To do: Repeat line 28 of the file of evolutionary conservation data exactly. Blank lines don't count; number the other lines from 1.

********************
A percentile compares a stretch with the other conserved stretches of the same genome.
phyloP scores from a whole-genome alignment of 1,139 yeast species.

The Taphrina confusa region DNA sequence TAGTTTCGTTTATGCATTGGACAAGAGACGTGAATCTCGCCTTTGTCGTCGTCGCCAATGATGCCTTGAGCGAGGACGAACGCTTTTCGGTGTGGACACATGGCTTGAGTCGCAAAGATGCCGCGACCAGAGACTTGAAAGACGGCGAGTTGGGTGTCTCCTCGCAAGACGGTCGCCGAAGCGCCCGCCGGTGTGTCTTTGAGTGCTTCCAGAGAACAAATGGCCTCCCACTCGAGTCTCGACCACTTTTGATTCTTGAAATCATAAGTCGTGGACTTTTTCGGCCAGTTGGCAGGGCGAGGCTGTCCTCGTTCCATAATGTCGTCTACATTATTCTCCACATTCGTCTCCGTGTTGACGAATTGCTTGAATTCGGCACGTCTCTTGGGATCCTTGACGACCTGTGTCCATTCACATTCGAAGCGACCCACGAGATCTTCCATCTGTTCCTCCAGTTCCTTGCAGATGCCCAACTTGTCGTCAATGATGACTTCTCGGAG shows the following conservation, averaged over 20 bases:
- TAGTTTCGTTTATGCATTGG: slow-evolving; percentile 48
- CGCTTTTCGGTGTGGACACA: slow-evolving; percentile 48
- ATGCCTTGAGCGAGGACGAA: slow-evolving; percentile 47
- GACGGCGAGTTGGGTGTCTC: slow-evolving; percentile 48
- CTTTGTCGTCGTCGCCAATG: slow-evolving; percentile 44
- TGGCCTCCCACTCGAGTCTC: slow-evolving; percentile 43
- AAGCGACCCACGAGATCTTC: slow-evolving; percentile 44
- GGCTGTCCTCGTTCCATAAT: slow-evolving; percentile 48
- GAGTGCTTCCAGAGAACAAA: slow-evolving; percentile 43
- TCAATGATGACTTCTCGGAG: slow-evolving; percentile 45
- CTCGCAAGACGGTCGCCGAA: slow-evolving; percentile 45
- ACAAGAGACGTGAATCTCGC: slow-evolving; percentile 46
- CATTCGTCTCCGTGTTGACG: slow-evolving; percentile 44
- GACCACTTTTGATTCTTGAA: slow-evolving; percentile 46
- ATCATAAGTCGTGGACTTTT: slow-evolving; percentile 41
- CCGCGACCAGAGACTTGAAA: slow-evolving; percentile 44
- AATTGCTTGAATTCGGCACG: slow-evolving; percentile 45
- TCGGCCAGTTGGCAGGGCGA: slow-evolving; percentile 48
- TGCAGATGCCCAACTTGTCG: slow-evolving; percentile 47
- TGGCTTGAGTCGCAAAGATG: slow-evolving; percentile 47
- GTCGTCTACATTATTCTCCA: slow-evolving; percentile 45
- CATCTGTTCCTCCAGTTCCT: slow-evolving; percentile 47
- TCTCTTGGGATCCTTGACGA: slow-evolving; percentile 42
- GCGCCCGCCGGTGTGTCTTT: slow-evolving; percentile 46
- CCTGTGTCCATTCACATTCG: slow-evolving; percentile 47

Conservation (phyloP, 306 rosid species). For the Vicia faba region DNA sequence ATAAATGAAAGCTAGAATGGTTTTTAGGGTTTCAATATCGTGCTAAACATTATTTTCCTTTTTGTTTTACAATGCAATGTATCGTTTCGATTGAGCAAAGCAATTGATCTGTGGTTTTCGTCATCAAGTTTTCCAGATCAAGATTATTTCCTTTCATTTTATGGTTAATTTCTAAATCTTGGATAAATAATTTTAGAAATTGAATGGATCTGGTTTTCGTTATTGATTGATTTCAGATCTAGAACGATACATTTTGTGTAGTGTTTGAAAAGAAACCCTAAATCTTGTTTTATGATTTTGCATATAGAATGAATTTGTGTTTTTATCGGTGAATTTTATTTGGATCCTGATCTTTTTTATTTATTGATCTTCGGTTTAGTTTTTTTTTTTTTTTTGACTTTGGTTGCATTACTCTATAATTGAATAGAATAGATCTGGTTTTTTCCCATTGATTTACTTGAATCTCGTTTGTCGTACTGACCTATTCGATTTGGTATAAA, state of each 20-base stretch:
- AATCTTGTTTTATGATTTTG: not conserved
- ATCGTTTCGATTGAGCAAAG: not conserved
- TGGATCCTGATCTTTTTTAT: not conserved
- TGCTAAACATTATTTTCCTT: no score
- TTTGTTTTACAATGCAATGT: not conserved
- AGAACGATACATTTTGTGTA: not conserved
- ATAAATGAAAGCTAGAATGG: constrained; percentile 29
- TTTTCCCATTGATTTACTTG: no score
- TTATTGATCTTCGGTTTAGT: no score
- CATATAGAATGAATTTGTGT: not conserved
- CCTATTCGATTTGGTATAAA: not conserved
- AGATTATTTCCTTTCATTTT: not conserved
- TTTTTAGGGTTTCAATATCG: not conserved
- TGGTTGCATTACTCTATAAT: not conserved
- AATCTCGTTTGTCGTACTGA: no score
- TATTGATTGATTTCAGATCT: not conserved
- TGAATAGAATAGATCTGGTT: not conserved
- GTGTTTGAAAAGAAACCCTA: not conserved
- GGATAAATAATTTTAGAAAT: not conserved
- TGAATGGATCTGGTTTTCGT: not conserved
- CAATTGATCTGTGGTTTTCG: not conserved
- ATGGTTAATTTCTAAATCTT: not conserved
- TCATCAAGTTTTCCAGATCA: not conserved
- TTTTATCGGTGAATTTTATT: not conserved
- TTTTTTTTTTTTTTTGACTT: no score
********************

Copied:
- CCTGTGTCCATTCACATTCG: slow-evolving; percentile 47